One notable arrest during this weekend’s holiday enforcement effort was the arrest of 21-year-old Wailuku resident Christian Kalalau Johnson.
On July 4, at 12:20 a.m., Johnson was stopped at an Intoxication control checkpoint located at Haleakala Highway and Hana Highway.
During the screening of Johnson, he was found to have signs of impairment. Authorities say he failed the field sobriety tests and was placed under arrest. In the course of arresting Johnson, he assaulted two officers causing minor injuries to both officers. Both officers’ received treatment for their injuries and were able to immediately return to work.
Johnson was subsequently arrested and charged for Operating a Vehicle Under The influence of an Intoxicant, Resisting Arrest, and two counts of Assault Against A Police Officer. Johnson’s bail was set at $3,200.
In continuing with MPD’s zero-tolerance approach to Impaired Driving, Officers were out in force starting Thursday, July 3, and continuing through the July 4th holiday weekend.
The Maui Police Department made ten arrests Operating a Vehicle Under the Influence of an Intoxicant, and two arrests for Habitually Operating a Vehicle Under the Influence of an Intoxicant. Traffic Officers also towed ten vehicles related to OVUII arrests. Any vehicle that was not towed under the new County ordinance had disabling damages due to a motor vehicle crash, or there was a sober passenger able to legally drive the vehicle.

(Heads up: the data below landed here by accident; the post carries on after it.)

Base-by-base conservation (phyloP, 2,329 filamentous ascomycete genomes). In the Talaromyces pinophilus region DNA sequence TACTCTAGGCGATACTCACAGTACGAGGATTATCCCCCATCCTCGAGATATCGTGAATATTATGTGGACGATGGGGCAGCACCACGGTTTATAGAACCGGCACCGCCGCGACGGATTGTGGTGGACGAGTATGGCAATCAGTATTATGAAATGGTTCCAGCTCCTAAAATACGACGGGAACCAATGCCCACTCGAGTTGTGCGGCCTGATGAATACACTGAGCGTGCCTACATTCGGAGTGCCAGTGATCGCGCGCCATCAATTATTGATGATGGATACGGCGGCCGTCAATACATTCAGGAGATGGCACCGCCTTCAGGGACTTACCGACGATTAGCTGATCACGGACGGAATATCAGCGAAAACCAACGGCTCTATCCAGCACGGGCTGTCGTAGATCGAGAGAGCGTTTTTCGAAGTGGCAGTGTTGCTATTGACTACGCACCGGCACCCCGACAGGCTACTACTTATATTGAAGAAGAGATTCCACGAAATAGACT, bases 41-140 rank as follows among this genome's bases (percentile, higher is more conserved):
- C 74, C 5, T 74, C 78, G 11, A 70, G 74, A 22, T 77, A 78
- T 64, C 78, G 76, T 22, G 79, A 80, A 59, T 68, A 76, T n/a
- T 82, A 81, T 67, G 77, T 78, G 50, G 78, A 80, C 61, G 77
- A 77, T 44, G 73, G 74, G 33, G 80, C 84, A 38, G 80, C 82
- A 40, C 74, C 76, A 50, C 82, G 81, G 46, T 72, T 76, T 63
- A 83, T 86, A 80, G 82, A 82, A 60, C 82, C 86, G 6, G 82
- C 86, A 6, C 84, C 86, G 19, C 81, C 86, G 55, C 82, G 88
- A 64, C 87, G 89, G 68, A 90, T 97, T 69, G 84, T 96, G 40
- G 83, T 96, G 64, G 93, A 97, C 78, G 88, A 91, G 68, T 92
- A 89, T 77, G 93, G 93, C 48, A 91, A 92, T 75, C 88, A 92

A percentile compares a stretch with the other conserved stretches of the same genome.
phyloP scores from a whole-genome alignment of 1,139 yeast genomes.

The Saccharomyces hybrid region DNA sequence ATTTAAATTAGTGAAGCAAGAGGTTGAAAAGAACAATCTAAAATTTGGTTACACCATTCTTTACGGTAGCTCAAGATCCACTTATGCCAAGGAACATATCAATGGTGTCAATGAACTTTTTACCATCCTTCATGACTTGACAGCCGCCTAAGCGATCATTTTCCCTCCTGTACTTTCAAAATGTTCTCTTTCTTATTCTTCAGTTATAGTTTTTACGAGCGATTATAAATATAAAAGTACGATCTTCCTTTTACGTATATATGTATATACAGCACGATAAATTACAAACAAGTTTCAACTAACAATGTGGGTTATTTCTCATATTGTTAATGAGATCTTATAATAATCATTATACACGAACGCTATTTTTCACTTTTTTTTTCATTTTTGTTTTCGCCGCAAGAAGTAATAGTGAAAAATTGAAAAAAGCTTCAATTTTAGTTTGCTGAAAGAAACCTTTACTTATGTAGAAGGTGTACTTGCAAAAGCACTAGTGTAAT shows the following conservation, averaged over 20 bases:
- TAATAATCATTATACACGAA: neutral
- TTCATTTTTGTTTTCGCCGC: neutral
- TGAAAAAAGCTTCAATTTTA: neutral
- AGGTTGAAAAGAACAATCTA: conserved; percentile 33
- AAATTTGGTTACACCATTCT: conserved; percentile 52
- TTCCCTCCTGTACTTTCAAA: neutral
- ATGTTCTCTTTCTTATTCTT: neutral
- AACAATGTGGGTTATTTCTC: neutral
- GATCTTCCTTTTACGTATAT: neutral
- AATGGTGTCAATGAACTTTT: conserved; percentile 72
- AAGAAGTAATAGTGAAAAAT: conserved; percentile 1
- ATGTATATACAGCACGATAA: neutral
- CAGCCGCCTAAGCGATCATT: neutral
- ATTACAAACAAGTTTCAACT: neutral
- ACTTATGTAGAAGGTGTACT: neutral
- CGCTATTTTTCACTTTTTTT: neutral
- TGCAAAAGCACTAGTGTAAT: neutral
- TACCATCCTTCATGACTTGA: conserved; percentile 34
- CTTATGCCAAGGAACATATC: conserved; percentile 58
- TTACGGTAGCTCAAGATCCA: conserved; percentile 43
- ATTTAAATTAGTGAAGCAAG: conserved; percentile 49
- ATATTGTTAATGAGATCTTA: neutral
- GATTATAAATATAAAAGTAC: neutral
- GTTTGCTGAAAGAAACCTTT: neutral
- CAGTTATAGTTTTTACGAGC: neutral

In total, the Maui Police Department conducted fifteen separate checkpoints countywide screening 1331 vehicles. There were zero alcohol/drug impaired driving fatalities over the July 4th holiday.
As of July 5, 2020 Maui County Police have made 262 Operating a Vehicle Under the Influence of an Intoxicant (OVUII) arrests with 13 Habitually Operating a Vehicle Under the Influence of an Intoxicant for a total of 275 total year to date arrests, compared to 280 the same time last year.
In the State of Hawaii, an OVUII arrest becomes a felony on the third arrest following two prior convictions within 10 years of the instant offense. Or if a person was convicted of Habitual OVUII one or more times within 10 years prior to the instant offense.